Moreover, depending on the findings of your investigation, you may be charged with multiple counts for each finding of Medicare and Medicaid fraud. If you are convicted for fraud, you may end up with a fine that is double the alleged fraud amount, plus possible imprisonment and the loss your DEA license to prescribe medications. Also, there are instances when states initiate parallel proceedings for related state law violations. With the right legal representation, you can fight these allegations and obtain a reduction or dismissal of the charges.

Penalties for Medicare and Medicaid Fraud Under Utah’s False Claims Act

In Utah, the type of Medicare and Medicaid fraud charges is determined by the cumulative value of the funds or other benefits received. Depending on the alleged dollar amount, your charges can range from the more severe felony Medicare and Medicaid fraud to a class A or class B misdemeanor. The more severe penalties and associated charges include:

  • Second-degree felony convictions can result in a prison term of one to 15 years and a fine of up to $10,000.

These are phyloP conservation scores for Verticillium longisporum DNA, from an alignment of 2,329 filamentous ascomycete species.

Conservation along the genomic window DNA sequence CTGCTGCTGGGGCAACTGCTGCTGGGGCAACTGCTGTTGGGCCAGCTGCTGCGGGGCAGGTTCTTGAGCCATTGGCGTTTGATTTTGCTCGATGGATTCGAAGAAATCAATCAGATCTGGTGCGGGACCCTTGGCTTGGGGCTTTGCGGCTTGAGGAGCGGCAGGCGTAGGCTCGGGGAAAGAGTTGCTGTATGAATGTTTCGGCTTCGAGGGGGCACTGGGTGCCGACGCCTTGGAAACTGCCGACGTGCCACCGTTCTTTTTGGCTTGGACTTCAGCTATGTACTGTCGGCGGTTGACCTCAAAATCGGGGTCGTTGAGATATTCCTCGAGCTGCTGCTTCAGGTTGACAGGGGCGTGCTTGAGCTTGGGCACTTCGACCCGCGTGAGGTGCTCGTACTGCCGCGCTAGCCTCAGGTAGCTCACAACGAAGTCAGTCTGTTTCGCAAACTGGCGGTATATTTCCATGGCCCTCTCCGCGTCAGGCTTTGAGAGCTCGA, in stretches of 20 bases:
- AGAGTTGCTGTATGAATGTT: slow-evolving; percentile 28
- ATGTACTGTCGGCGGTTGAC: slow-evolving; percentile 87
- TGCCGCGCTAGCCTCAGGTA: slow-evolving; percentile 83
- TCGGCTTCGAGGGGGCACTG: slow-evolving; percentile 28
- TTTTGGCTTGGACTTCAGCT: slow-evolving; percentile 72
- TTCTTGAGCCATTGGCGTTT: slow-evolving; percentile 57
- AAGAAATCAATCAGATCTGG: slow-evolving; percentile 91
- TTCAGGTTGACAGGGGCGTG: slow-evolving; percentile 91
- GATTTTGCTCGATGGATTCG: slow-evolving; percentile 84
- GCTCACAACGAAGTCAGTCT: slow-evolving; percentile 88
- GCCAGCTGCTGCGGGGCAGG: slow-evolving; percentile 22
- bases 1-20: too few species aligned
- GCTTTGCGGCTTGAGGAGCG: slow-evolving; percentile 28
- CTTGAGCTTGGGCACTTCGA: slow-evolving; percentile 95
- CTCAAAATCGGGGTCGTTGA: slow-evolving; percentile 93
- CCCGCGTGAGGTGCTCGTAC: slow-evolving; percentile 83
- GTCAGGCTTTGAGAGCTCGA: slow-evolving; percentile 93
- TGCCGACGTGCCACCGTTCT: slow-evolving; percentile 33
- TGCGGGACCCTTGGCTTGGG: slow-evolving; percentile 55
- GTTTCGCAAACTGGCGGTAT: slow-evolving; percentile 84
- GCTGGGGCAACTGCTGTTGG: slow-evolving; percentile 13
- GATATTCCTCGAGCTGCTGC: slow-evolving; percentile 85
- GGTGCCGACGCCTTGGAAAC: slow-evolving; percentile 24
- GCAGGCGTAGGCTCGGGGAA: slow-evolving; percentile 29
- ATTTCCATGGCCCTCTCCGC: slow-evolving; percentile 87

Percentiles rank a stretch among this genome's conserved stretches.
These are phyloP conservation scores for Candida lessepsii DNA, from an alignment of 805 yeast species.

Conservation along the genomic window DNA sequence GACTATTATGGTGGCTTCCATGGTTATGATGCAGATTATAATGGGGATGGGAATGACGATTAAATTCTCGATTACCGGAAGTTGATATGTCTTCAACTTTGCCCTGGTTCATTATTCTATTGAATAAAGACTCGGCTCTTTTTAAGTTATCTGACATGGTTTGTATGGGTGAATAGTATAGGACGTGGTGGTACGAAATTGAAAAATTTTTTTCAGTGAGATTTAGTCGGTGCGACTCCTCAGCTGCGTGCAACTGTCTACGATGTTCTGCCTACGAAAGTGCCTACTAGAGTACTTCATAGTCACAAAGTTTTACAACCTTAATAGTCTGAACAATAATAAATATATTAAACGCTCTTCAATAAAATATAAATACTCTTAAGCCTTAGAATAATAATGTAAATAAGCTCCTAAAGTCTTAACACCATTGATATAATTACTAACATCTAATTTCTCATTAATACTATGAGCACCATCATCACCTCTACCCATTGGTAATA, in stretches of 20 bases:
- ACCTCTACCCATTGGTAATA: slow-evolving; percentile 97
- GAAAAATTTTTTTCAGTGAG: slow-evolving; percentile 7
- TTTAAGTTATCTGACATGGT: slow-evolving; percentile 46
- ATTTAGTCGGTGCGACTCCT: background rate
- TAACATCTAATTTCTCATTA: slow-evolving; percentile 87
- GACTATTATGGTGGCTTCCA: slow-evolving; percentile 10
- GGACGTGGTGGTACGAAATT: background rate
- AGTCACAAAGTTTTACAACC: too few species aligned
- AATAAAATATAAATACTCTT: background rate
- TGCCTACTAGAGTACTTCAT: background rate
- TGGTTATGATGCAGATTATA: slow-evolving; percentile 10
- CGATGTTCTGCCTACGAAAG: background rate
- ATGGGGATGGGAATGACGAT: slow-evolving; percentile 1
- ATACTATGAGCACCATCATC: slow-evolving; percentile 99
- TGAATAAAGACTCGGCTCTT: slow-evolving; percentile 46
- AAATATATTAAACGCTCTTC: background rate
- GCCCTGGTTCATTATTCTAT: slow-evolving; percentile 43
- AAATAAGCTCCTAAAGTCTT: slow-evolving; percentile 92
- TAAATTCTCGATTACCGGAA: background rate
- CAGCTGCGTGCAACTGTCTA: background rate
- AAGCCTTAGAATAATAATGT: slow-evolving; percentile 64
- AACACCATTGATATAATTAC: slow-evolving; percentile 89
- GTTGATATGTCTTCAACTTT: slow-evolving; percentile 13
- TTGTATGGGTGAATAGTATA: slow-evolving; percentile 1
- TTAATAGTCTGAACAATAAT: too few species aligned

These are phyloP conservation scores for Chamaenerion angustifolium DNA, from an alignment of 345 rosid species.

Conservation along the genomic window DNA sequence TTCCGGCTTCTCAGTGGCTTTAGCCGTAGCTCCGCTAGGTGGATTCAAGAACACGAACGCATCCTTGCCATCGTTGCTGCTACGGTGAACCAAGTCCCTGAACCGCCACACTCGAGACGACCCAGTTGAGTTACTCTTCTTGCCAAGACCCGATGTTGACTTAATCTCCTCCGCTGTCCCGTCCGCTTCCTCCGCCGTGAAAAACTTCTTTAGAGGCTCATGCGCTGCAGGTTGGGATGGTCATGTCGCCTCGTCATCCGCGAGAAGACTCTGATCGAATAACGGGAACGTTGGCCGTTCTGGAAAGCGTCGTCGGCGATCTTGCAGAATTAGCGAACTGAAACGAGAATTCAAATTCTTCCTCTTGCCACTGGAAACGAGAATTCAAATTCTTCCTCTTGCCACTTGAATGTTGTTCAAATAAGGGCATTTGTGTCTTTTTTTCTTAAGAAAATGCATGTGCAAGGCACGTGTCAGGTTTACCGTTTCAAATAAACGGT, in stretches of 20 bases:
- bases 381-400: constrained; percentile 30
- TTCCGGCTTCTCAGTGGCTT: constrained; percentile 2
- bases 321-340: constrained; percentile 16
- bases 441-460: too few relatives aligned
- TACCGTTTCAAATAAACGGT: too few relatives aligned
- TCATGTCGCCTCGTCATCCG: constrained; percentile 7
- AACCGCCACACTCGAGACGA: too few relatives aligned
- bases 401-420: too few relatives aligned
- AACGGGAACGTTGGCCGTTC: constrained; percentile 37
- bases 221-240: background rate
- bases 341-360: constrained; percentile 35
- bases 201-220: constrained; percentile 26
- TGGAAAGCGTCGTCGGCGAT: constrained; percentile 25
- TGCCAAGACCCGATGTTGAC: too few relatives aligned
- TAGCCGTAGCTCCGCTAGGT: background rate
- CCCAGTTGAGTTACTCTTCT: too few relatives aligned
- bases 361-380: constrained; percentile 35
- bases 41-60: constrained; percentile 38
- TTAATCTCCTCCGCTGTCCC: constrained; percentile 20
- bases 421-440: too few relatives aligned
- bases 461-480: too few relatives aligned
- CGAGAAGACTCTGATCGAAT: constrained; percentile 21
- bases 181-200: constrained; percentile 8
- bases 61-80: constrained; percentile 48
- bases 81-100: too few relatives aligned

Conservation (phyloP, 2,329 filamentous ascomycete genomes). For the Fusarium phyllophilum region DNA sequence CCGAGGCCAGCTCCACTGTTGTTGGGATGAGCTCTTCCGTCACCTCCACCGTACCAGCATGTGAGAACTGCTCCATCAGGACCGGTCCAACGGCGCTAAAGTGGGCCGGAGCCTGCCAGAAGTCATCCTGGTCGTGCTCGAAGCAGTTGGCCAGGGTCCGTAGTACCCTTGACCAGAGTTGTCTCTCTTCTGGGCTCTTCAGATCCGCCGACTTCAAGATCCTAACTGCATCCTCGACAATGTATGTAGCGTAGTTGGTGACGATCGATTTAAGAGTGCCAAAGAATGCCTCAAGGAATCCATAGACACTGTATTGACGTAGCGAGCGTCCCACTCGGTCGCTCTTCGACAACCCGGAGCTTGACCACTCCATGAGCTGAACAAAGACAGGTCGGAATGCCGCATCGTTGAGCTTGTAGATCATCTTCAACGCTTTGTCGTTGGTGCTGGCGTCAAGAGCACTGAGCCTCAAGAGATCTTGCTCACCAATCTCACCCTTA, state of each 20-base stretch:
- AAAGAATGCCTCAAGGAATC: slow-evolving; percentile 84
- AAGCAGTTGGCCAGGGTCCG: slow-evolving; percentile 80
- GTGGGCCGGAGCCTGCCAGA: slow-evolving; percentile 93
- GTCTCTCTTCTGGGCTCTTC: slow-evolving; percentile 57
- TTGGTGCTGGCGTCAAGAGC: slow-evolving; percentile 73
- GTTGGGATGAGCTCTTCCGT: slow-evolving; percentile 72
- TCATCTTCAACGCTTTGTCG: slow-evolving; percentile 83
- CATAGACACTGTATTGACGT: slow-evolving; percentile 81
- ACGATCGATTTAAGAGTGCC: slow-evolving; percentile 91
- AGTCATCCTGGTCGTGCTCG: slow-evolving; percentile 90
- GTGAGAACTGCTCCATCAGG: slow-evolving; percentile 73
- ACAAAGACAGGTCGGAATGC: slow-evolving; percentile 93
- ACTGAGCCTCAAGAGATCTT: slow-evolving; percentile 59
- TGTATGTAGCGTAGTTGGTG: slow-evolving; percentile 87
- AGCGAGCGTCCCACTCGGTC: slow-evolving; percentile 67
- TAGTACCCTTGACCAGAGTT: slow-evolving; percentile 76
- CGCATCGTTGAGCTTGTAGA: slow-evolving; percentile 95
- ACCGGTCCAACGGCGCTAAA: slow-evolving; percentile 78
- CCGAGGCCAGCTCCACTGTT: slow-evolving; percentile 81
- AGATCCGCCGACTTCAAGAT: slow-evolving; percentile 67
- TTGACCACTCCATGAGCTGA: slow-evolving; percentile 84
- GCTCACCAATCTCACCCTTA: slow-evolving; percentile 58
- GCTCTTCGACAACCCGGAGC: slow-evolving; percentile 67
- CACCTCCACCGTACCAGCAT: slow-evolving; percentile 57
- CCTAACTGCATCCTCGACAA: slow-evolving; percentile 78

• A third-degree felony conviction can lead to up to five years in prison and a fine of up to $5,000.

Recovery Auditor Contractor (RAC) and Fraud Audit Programs

Many physicians and medical service providers find themselves facing Medicare and Medicaid fraud charges as a result of audits. There are Medicare audits known as Recovery Audits Programs that have a look-back period of three years concerning billing and coding practices. These audits have become more prevalent these days to correct:

  • Incorrect payment amounts
  • Non-covered services
  • Incorrectly coded services
  • Duplicate services

RACs affect most healthcare providers, and there are instances when physicians have found themselves dealing with a host of complications due to failing these audits. You can be charged with obstructing a Medicare or Medicaid audit if you fail to respond promptly and adequately to an audit request. Your attorney can help you understand this process at greater length.

Call Your Salt Lake City Criminal Defense Against Medicare and Medicaid Fraud

For anyone charged with Medicare and Medicaid fraud in Utah, the state must establish that he or she engaged in the criminal activity “knowingly, intentionally, or recklessly.” In a nutshell, all three of these types of conduct is essentially more than a mere error. Your attorney can help you understand what this means and what types of conduct typically meet the legal requirements warranting a potential criminal conviction.

Whether you are the subject of a fraud investigation or an audit, you should consider retaining an experienced attorney who can help you secure your legal rights through these procedures. Call Overson Law, PLLC, at (801) 758-2287 to schedule a free and confidential consultation.